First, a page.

Do You Document?

By: Amelia Dotson, Stephanie Huff, Catherine Thoerig, Sarah Smith, Beth Brathwaite
Frostburg State University, 2009.

Many schools are beginning to use modern technology in both the classroom and the computer labs. So it seems, every year there is a better and more exciting piece of technology that makes teaching a lot more simple. New pieces of technology include using fitness video games in gym classes, having students become more engaged in the learning process by using clickers to document their answers, as well as the document camera. The document camera is a piece of technology that has overtaken the old clunky over-head projector and makes teaching workbook pages, math problems, and reading assignments easier due to their simplicity of not having to copy over head sheets for example. Many schools today have begun using the document camera in their classroom to make teaching less stressful as well as learning more interesting due to the many purposes the document camera can fulfill.
The document camera can be used to display a workbook page the students are working on as a direct replica of the workbook page in student’s books without wasting ink and using more paper or plastic than necessary. The document camera can also be used as a video projector and if students are doing a skit for example with one of the books they are reading in class their lesson will be more fun because the group is projected onto a screen in the front of the classroom where they will be able to see themselves as well as have other students see easier. The document camera is not used in just one academic subject. All academic subjects, math, reading/writing, science, and social studies can all incorporate the use of the document in their classroom.

Teachers use the document camera to project all kinds of things on the wall for students to see. The teachers are able to project not only documents on the wall but artifacts they may have of different Native American tribes or pictures of famous buildings. The important part is those maps that the teachers have to show to the children. Instead of carrying around large maps the teacher can carry maps the size of printer paper and make them just as big as the classroom map. The teacher is also able to zoom in on a certain part of the map so the students can see the specific place the teacher is talking about.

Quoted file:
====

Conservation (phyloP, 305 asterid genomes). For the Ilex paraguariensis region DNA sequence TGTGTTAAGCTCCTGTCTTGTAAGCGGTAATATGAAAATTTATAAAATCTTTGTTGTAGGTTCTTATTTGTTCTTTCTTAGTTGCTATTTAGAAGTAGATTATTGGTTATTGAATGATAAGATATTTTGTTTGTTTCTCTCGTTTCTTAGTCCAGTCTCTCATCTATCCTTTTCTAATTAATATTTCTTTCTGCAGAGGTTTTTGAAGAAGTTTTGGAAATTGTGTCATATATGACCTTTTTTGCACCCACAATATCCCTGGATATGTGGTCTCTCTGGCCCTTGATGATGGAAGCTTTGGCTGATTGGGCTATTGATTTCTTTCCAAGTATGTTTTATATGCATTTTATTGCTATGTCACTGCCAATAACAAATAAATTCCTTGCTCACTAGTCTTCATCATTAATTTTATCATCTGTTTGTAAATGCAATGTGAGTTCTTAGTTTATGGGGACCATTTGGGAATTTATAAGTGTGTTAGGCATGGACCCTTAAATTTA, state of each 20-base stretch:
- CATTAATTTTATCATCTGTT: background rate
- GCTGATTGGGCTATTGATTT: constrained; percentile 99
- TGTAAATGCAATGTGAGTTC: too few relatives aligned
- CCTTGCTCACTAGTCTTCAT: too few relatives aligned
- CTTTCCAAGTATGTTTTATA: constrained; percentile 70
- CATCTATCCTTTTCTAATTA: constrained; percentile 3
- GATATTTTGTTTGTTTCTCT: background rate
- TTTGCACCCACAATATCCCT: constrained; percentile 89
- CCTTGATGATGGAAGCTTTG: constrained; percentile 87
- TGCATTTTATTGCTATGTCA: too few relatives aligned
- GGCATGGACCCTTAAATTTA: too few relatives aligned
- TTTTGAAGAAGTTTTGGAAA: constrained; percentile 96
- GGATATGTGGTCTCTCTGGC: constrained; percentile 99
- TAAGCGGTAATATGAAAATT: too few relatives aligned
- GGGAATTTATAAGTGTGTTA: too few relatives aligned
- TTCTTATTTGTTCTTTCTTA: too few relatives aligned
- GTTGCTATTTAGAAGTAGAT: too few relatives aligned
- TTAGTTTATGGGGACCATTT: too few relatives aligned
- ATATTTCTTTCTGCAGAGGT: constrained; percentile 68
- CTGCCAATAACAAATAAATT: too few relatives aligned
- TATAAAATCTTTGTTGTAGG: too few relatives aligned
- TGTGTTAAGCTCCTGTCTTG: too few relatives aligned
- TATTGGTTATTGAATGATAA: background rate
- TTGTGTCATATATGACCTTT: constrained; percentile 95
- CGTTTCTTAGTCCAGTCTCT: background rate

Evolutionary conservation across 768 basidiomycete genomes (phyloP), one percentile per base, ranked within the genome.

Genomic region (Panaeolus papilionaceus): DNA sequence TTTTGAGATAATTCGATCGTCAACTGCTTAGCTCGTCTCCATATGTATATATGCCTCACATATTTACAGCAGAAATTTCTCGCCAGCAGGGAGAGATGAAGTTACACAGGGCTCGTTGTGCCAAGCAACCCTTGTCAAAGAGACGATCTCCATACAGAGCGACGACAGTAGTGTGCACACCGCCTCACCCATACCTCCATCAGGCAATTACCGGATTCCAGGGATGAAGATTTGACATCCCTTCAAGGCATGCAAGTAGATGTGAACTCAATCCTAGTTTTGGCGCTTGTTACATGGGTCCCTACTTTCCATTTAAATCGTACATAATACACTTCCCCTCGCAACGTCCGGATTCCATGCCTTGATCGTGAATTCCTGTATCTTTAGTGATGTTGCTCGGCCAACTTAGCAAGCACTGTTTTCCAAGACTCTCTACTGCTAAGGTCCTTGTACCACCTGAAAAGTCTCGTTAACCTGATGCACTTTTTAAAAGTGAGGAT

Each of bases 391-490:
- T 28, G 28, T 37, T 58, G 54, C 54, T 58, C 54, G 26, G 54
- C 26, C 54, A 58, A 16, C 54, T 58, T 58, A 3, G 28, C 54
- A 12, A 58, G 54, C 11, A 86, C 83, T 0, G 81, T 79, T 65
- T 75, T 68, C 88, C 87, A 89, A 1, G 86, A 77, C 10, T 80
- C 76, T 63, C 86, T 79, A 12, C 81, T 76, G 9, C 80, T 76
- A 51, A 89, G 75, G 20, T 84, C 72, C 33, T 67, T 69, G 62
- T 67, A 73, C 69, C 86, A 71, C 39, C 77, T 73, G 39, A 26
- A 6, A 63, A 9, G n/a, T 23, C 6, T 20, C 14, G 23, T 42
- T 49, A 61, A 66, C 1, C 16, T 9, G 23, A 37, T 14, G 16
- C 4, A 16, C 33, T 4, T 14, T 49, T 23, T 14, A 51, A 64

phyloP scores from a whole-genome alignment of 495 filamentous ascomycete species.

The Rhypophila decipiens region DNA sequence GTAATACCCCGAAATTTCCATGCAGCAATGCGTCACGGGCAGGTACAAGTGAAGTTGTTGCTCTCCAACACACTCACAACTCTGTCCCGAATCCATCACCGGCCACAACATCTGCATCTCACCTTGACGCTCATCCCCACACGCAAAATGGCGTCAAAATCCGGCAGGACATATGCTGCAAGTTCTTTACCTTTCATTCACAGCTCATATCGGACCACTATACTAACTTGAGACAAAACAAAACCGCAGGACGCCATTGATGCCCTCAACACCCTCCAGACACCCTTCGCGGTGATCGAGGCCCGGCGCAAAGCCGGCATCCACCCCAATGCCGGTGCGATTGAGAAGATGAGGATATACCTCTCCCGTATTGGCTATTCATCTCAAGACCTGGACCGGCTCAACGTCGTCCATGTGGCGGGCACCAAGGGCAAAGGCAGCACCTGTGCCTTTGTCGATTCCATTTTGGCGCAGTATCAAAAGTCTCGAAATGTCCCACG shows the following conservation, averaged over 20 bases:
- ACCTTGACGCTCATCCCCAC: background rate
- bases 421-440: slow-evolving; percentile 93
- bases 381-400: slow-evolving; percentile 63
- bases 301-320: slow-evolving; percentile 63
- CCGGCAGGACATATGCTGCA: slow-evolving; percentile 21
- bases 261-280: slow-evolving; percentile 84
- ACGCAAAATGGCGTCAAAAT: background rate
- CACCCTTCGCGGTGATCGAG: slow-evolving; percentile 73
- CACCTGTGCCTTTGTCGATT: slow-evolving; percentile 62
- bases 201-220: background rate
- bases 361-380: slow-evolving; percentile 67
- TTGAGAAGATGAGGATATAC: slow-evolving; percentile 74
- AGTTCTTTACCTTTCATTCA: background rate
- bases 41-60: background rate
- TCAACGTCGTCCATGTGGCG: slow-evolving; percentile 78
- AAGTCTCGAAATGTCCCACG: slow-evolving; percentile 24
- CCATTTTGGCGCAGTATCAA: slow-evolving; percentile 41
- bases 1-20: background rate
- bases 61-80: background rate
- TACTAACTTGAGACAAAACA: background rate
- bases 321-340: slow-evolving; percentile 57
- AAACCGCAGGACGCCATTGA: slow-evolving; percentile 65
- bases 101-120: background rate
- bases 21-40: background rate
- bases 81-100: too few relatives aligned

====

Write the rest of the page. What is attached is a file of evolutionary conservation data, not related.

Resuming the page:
According to the DIB Australia list of uses for the document camera, the camera can help students to improve their own reading and writing skills. When using the camera in a language arts class, students can see words in a text that they are having trouble understanding, they can correct the mistakes in their own paragraphs and papers, they can identify basic parts of a book and story at the elementary level, and can help each other to identify the necessary context clues to understand the vocabulary and plot of a story. A January 2007 Seattle Times article noted Madison Middle School teacher Kati

Sanderson saying that her students are more engaged with the use of the camera, adding that she has kids “put their essays under the lens and lead the class discussion as other students help revise and improve their paper”. In 2006, middle school English teacher Pat Harder made a similar comment to the online newsletter “Edutopia” about the document camera, saying that her students also loved being able to improve their writing skills with the camera called ELMO. Overall, students enjoy seeing their work on a larger scale and being able to turn a paper in a fun, hands-on activity that their whole class can be involved in.